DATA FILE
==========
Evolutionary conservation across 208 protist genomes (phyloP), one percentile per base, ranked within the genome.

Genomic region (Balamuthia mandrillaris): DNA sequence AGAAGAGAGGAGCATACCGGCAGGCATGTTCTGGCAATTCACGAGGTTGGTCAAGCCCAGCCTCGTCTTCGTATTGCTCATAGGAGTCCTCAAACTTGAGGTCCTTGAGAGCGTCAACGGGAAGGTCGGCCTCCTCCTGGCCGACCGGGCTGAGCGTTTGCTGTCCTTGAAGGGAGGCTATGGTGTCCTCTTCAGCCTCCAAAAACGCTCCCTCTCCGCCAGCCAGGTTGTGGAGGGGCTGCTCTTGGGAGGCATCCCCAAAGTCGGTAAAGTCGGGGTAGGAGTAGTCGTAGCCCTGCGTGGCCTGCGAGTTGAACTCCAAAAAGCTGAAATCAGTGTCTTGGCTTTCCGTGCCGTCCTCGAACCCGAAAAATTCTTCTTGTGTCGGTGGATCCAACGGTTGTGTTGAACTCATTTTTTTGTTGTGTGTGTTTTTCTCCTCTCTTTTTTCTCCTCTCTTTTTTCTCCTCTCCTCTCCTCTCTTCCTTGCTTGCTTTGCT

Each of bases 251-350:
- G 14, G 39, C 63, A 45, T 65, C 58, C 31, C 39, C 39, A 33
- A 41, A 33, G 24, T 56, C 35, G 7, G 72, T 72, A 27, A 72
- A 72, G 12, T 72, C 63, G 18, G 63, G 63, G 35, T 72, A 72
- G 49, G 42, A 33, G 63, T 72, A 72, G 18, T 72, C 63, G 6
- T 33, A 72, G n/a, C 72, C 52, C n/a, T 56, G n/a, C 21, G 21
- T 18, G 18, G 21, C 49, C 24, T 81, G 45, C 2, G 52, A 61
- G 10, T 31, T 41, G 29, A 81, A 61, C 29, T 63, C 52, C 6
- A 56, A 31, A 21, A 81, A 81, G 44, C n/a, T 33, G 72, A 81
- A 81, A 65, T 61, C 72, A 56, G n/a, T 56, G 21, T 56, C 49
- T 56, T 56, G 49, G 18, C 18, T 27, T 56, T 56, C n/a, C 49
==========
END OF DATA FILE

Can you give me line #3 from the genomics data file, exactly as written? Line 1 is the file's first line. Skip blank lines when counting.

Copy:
Each of bases 251-350: